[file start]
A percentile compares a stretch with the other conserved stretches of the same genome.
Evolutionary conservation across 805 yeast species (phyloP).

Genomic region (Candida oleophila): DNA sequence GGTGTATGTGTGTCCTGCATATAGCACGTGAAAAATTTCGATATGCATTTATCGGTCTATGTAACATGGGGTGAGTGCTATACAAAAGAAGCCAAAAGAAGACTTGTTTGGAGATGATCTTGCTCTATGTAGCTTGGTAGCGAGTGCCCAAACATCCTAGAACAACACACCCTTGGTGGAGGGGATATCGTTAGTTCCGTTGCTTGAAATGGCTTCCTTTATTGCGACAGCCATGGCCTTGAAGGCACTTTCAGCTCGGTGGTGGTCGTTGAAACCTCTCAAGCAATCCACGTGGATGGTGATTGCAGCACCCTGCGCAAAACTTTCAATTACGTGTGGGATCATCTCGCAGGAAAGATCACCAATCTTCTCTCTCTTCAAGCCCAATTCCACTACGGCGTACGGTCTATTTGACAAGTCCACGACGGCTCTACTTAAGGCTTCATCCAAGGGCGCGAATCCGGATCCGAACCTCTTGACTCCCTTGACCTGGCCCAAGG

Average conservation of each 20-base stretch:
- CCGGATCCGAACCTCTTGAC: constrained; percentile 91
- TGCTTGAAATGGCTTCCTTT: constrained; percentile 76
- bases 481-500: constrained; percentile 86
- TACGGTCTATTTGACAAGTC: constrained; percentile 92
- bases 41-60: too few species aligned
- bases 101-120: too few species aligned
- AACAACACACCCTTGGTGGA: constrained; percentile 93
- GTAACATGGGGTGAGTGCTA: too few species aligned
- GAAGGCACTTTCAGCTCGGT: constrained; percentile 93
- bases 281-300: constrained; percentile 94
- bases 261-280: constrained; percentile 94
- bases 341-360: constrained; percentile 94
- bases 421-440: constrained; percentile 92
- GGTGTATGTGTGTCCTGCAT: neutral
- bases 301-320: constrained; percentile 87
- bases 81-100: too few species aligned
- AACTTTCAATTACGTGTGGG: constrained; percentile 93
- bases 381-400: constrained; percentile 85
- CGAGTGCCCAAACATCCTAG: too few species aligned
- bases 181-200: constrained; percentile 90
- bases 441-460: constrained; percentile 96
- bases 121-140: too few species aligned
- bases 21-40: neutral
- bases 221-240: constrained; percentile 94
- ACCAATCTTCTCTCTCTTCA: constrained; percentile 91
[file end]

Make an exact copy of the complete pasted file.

A percentile compares a stretch with the other conserved stretches of the same genome.
Evolutionary conservation across 805 yeast species (phyloP).

Genomic region (Candida oleophila): DNA sequence GGTGTATGTGTGTCCTGCATATAGCACGTGAAAAATTTCGATATGCATTTATCGGTCTATGTAACATGGGGTGAGTGCTATACAAAAGAAGCCAAAAGAAGACTTGTTTGGAGATGATCTTGCTCTATGTAGCTTGGTAGCGAGTGCCCAAACATCCTAGAACAACACACCCTTGGTGGAGGGGATATCGTTAGTTCCGTTGCTTGAAATGGCTTCCTTTATTGCGACAGCCATGGCCTTGAAGGCACTTTCAGCTCGGTGGTGGTCGTTGAAACCTCTCAAGCAATCCACGTGGATGGTGATTGCAGCACCCTGCGCAAAACTTTCAATTACGTGTGGGATCATCTCGCAGGAAAGATCACCAATCTTCTCTCTCTTCAAGCCCAATTCCACTACGGCGTACGGTCTATTTGACAAGTCCACGACGGCTCTACTTAAGGCTTCATCCAAGGGCGCGAATCCGGATCCGAACCTCTTGACTCCCTTGACCTGGCCCAAGG

Average conservation of each 20-base stretch:
- CCGGATCCGAACCTCTTGAC: constrained; percentile 91
- TGCTTGAAATGGCTTCCTTT: constrained; percentile 76
- bases 481-500: constrained; percentile 86
- TACGGTCTATTTGACAAGTC: constrained; percentile 92
- bases 41-60: too few species aligned
- bases 101-120: too few species aligned
- AACAACACACCCTTGGTGGA: constrained; percentile 93
- GTAACATGGGGTGAGTGCTA: too few species aligned
- GAAGGCACTTTCAGCTCGGT: constrained; percentile 93
- bases 281-300: constrained; percentile 94
- bases 261-280: constrained; percentile 94
- bases 341-360: constrained; percentile 94
- bases 421-440: constrained; percentile 92
- GGTGTATGTGTGTCCTGCAT: neutral
- bases 301-320: constrained; percentile 87
- bases 81-100: too few species aligned
- AACTTTCAATTACGTGTGGG: constrained; percentile 93
- bases 381-400: constrained; percentile 85
- CGAGTGCCCAAACATCCTAG: too few species aligned
- bases 181-200: constrained; percentile 90
- bases 441-460: constrained; percentile 96
- bases 121-140: too few species aligned
- bases 21-40: neutral
- bases 221-240: constrained; percentile 94
- ACCAATCTTCTCTCTCTTCA: constrained; percentile 91